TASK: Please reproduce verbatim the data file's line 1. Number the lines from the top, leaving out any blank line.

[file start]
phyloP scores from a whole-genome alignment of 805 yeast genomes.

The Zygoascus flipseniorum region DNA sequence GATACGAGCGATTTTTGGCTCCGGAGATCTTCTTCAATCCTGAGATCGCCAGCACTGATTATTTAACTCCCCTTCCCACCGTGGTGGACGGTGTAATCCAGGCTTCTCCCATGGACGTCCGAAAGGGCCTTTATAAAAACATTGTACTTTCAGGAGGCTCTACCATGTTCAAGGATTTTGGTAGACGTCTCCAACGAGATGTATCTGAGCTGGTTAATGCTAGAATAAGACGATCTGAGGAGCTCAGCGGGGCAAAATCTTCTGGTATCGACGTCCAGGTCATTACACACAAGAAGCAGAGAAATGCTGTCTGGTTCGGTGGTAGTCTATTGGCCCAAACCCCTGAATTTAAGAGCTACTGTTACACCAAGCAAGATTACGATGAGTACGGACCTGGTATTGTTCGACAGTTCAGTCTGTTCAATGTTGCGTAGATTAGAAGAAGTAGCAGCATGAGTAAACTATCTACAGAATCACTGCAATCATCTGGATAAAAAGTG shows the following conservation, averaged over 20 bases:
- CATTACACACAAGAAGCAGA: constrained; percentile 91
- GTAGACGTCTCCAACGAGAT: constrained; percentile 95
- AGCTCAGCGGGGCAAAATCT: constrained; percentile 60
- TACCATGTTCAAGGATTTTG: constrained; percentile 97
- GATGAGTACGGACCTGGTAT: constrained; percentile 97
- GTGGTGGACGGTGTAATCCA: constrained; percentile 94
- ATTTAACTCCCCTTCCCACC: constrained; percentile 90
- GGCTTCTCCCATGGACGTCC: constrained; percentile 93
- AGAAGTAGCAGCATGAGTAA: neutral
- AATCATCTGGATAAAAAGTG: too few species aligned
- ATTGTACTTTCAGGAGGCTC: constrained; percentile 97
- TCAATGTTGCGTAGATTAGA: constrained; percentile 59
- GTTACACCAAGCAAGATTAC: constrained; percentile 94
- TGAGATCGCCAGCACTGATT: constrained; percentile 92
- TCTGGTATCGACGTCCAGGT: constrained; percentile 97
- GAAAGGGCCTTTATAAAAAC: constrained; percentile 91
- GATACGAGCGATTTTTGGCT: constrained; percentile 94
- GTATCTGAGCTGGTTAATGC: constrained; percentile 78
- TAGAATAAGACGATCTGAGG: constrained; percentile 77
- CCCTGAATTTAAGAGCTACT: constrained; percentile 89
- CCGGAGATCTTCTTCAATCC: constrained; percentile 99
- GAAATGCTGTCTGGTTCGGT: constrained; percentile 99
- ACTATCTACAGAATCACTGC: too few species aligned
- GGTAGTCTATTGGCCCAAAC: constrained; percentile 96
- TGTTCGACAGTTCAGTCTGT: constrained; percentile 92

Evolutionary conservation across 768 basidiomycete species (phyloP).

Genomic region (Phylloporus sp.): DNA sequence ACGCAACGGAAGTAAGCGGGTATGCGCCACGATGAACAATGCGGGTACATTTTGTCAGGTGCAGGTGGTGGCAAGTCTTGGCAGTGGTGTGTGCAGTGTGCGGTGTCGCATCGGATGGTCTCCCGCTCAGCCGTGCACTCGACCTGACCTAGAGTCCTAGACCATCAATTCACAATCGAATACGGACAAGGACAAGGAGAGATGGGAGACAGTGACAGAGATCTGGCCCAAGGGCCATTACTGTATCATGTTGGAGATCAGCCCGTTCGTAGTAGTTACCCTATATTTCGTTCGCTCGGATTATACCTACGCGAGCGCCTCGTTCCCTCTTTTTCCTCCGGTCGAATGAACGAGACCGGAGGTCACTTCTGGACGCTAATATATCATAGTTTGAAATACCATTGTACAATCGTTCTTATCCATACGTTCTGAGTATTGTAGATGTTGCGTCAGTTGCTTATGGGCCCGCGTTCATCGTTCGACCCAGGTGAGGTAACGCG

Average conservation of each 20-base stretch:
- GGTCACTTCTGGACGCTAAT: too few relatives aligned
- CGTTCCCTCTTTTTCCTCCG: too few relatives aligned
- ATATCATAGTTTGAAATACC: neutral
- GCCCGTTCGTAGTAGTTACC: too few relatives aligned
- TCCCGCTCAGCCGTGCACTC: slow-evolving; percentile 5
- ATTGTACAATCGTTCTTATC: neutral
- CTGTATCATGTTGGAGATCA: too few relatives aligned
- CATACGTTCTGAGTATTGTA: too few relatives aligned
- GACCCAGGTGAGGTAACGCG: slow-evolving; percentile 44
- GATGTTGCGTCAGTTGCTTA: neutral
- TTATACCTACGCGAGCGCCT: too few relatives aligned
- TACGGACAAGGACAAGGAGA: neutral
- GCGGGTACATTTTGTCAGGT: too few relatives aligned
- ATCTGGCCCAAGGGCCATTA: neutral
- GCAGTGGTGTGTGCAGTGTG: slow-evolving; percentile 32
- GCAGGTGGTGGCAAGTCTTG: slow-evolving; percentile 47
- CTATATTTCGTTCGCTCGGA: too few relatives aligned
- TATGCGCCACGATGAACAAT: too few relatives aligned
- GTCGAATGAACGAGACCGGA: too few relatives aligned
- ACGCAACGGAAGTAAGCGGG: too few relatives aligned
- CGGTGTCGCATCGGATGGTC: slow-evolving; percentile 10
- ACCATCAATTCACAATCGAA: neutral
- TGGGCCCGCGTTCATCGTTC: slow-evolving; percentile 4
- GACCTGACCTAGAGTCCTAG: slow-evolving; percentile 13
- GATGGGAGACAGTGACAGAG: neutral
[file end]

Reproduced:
phyloP scores from a whole-genome alignment of 805 yeast genomes.